of ℒ[ ] • Example

3.6 • MATLAB

Slide 03.14

CBE 430 Week 03

Reading • Ch. 3

What about complex roots?

Heaviside expansion will

give complex 1,2 = − 1

3

= 1

2 + + 2.5 =

1 + 1

+ 2

+ 2

=

; = 2 + + ; 2 < 4 →

1, 2 = −1 ± 12 − 4 1 2.5

2 1 = −

1

2 ±

−9

2 = −

1

2 ± 3

2

Find 1 and 2 from the roots of

Instead, lets put () in the form of one of the entries in the Table 3.1 on p. 42. – How about number 17?

=

+ 2 + 2 =

1

2 + + 2.5

This term has to give both

2 and . So = 1

2 .

Now the denominator is:

= + 1

2

2

+ 2 = 2 + s + 1

4 + 2 = 2 + s + 2.5

2 = 2.25; = 1.5

= 1; = 2

3

= 2

3

1.5

+ 1 2

2

+ 1.52

= 2

3 −0.5sin(1.5)

Find :

Complex roots will always give in the time domain.

Find : ℒ−1[ ]

Topics • Laplace

transforms • Solving

ODEs • Properties

of ℒ[ ] • Example

3.6 • MATLAB

Slide 03.15

CBE 430 Week 03

Reading • Ch. 3

Some Properties of Laplace Transforms 1. The transform and reverse transform are both linear operations, allowing you to use superposition:

2. The theorem:

3. The initial value theorem:

4. The theorem:

5. Convolution:

6. When has positive real denominator roots ( < 0), () will grow exponentially.

7. When () has complex denominator roots ( 2< 0), will oscillate .

8. When () has an exponential in , () has a .

ℒ + = ℒ + ℒ

lim →∞

() = lim →0

[ ]

=

= ℒ−1 = න 0

ℎ − = න 0

− ℎ

lim →0

() = lim →∞

[ ]

ℒ − 0 − 0 = −0()

Great for checking answers!

We’ll make use of these a lot.

Topics • Laplace

transforms • Solving

ODEs • Properties

of ℒ[ ] • Example

3.6 • MATLAB

Slide 03.16

CBE 430 Week 03

Reading • Ch. 3

Let’s do Example 3.6

Check out how the CSTR works. (Are there recirculation zones, dead zones, or other non-ideal mixing?)

Do an impulse test with a tracer, compare the concentration coming out, 2(), to the predicted concentration assuming .

Compare the theoretical solutions of the responses to (perfect) impulse, and (physically realizable) rectangular pulse test.

Find: a) The magnitude of an impulse that would model

the total amount of material added with the pulse shown at the right.

b) The impulse and pulse responses of the reactant concentration leaving the reactor, .

= 4 3

= 2 3 −1

= 1 −3

Topics • Laplace

transforms • Solving

ODEs • Properties

of ℒ[ ] • Example

3.6 • MATLAB

Slide 03.17

CBE 430 Week 03

Reading • Ch. 3

Example 3.6(a)

Find: a) The magnitude of an impulse that would

model the total amount of material added with the pulse shown at the right.

; =

Define the = − ഥ and = − ҧ Where ഥ and ҧ are the respective values.

, = ൝ 6 − 1 −3 0 ≤ < 0.25

0 −3 < 0; 0.25 ≤

= 1.25 −3

∴ , = 1.25 ()

Topics • Laplace

transforms • Solving

ODEs • Properties

of ℒ[ ] • Example

3.6 • MATLAB

Slide 03.18

CBE 430 Week 03

Reading • Ch. 3

Example 3.6(b)

Find: b) The impulse and pulse responses of the reactant concentration

leaving the reactor, . (Let’s find , instead.)

= −

Write a species mole balance on the tracer:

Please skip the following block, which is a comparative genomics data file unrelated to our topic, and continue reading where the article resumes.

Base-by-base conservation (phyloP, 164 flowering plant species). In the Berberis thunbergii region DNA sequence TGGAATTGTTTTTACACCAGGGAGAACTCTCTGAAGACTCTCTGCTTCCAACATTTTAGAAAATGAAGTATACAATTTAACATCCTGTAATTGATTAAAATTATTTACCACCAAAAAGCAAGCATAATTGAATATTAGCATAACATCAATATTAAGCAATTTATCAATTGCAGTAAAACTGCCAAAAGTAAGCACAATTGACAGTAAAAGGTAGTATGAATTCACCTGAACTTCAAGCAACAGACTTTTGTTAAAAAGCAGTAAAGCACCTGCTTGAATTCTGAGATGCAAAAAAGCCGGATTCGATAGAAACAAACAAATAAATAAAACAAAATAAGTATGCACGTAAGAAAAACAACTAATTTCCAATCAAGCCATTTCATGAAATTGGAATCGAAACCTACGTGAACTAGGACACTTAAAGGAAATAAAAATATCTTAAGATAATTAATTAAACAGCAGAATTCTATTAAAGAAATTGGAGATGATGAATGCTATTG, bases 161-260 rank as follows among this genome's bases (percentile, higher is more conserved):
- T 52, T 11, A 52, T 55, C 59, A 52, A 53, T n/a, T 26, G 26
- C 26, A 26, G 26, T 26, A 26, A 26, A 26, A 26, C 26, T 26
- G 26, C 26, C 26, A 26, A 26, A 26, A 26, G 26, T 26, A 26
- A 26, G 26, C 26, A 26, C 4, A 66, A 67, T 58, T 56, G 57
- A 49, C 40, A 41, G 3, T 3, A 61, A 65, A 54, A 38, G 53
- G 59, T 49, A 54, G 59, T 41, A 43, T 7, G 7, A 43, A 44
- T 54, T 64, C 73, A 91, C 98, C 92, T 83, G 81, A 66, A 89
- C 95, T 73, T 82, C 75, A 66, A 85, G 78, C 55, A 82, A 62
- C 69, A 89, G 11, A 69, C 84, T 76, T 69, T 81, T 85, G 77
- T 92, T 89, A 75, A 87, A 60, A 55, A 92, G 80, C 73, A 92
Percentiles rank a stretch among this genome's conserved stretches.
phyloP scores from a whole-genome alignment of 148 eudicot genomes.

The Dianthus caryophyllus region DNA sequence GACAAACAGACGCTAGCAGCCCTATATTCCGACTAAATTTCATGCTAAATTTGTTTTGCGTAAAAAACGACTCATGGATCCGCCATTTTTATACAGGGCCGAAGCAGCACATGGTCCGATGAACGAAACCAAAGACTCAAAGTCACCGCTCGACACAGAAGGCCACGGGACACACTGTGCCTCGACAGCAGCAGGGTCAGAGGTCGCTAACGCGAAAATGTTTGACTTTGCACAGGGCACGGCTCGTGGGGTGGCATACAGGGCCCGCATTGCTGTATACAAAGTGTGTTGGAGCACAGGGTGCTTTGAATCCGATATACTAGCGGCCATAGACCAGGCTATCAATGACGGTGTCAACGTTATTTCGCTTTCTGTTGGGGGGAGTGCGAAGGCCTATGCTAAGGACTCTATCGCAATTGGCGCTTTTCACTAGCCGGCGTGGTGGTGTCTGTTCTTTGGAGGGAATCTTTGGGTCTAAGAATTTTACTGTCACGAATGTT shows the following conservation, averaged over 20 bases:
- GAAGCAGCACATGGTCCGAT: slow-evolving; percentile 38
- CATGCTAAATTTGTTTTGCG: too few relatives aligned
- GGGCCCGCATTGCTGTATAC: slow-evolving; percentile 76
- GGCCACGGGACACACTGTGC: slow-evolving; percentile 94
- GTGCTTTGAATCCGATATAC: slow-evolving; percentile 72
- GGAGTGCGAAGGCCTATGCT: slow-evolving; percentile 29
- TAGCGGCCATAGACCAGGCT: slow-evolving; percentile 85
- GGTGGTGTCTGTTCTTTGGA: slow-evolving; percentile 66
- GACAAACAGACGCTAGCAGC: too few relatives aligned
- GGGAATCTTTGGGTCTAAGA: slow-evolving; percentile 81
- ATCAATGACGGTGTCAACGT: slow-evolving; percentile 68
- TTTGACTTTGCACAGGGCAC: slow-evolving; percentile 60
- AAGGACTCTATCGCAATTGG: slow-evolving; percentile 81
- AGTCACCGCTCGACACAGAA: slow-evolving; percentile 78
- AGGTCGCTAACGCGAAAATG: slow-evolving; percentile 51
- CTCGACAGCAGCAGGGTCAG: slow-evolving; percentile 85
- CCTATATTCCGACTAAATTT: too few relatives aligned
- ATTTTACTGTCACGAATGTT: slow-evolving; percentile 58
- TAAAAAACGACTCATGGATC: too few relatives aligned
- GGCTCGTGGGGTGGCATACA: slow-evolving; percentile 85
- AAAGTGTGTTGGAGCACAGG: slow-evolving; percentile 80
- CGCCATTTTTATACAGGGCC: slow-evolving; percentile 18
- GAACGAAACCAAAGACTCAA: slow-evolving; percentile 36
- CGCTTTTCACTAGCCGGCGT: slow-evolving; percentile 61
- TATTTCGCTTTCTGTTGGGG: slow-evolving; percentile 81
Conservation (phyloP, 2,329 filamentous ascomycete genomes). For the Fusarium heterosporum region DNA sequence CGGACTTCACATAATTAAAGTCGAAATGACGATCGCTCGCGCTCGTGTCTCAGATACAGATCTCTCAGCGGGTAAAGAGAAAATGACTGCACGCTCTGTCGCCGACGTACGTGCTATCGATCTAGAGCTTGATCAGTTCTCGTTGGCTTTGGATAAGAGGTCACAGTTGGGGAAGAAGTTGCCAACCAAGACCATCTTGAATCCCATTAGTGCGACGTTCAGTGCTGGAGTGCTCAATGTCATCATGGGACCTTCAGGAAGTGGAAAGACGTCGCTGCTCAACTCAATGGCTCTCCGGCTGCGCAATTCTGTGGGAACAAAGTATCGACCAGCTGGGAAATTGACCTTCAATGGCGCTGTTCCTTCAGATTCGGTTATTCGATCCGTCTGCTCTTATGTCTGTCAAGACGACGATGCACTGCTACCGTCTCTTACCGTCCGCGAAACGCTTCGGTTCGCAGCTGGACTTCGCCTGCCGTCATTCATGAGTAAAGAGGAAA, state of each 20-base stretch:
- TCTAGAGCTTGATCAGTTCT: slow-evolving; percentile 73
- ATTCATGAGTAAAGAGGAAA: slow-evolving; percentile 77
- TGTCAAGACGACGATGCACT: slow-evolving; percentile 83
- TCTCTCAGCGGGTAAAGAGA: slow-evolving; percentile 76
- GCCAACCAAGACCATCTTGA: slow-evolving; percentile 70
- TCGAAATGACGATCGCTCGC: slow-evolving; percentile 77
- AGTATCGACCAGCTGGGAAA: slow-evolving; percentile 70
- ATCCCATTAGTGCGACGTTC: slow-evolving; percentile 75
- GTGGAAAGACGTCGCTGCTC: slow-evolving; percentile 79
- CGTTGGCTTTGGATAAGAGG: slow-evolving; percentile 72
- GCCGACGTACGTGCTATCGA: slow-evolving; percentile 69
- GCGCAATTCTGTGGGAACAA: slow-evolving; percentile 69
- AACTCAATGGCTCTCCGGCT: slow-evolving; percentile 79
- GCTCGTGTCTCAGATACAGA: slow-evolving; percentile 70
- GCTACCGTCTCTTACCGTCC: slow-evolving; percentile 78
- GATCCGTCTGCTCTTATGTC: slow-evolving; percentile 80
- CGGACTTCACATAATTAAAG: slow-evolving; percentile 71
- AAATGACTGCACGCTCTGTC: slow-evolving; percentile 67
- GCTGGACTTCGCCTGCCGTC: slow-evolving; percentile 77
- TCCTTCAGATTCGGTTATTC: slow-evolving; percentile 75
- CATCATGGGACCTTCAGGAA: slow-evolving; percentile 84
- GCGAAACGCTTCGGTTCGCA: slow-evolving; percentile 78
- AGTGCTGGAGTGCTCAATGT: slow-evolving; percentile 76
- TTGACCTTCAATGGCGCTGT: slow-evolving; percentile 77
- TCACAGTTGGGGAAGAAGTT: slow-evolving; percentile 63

− ҧ

= − ഥ − − ҧ

Therefore, at steady state: ഥ = ҧ

Convert this mole balance to a differential equation for the .

=

− =

1

−

0 = 0

Now replace the inlet concentration (perturbation) with , and ,.

Topics • Laplace

transforms • Solving

ODEs • Properties

of ℒ[ ] • Example

3.6 • MATLAB

Slide 03.19

ҧ

= ഥ − ҧ = 0

CBE 430 Week 03

Reading • Ch. 3

Example 3.6(b) continued

Impulse:

= 1

( − )

= 1

, −

= 1

−

− 0 = 1

−

= 1

+ 1 =

− Τ

Pulse:

= 1

, − − 0 =

5

1 − −0.25 −

1

= 5 1

+ 1 − −0.25

1

+ 1

= 5 1 − − Τ − 5 1 − − −0.25 / ( − 0.25)

This is a time lag!

Transform this term, then change to − 0.25 and multiply by the step function. = ቐ

5 1 − − Τ ; < 0.25

5 − Τ−0.25 − − Τ ; ≥ 0.25

Topics • Laplace

transforms • Solving

ODEs • Properties

of ℒ[ ] • Example

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Slide 03.20

CBE 430 Week 03

Reading • Ch. 3

Example 3.6(b) continued

= 1

( − )

=

1 − Τ

= ቐ 5 1 − − Τ ; < 0.25

5 − Τ−0.25 − − Τ ; ≥ 0.25

Impulse:

Pulse:

0.6

0.5

0.4

0.3

0.2

0.1

0.0

1086420

Time, t (min)

impulse pulse

= 1.25

=

= 2

Topics • Laplace

transforms • Solving

ODEs • Properties

of ℒ[ ] • Example

3.6 • MATLAB

Slide 03.21

CBE 430 Week 03

Reading • Ch. 3

Laplace transforms using MATLAB

MATLAB can really help with Laplace transforms!

Use symbolic math toolbox and commands

laplace

ilaplace

Consider from slide 04.06 …

>>syms t f(t)

>>f = t*exp(-t)

f =

t*exp(-t)

>> F = laplace(f)

F =

1/(s + 1)^2

>> f = ilaplace(F)

f =

t*exp(-t)

Topics • Laplace

transforms • Solving

ODEs • Properties

of ℒ[ ] • Example

3.6 • MATLAB

Slide 03.22

CBE 430 Week 03

Reading • Ch. 3

Laplace transforms using MATLAB

How about for ODEs? Consider from slide 03.10:

>>syms t y(t)

>>dydt = diff(y,t)

dydt(t) =

diff(y(t), t)

>>laplace(5*dydt + 4*y==2)

ans =

5*s*laplace(y(t), t, s) – 5*y(0) + 4*laplace(y(t), t, s) == 2/s

Interpret this:

5

+ 4 = 2; 0 = 1

Define t and y(t) as symbolic variables. Make sure to tell MATLAB that y is a function of t.

Next, create a symbolic variable for the . (You can also define higher order derivatives with diff.)

Take the Laplace transform of the defining equation! Remember to use ==.

5 − 5 0 + 4 = 2

Compare to slide 03.10

Topics • Laplace

transforms • Solving

ODEs • Properties

of ℒ[ ] • Example

3.6 • MATLAB

Slide 03.23

CBE 430 Week 03

Reading • Ch. 3

Laplace transforms using MATLAB

Take care defining constants and variables!

>>syms t y1(t) a

>>Y1 = laplace(y1)

Y1 =

laplace(y(t), t, s)

>>A = laplace(a)

A = 1/s^2

Matlab didn’t know what you wanted the independent variable to be, so it a. This is the Laplace transform of .

To take the Laplace transform of a constant, a:

>>syms a, t, s

>>laplace(a, t, s)

ans =

a/s

Expected behavior. What will happen for a?

??? What is this ?!!

y1 is a function, a is just another variable.

This tells MATLAB everything it needs to know: • Take the Laplace transform of a; • Use t as the independent variable; • Use s is the Laplace-domain independent variable. (Otherwise, MATLAB has to guess what you want!)

Topics • Laplace

transforms • Solving

ODEs • Properties

of ℒ[ ] • Example

3.6 • MATLAB

Slide 03.24

CBE 430 Week 03

Reading • Ch. 3

Summary 1. Laplace transforms convert time-domain functions to equivalent functions in a Laplace

domain. The independent variable is .

2. This is useful for solving differential equations, because derivatives are converted to algebraic equations when converting from the time domain to the Laplace domain.

3. Conversion to the Laplace domain decomposes a function helps to find characteristic , frequencies, and .

4. Some features of the time-domain solution can be easily identified in the Laplace domain (e.g. an exponential decay, a sinusoidal oscillation, a time lag). We’ll get more practice at identifying these. →With experience you can tell a lot about time-domain dynamics without inverting the Laplace-domain equations!

5. You can use MATLAB laplace and ilaplace

Topics • Laplace

transforms • Solving

ODEs • Properties

of ℒ[ ] • Example

3.6 • MATLAB

Slide 03.25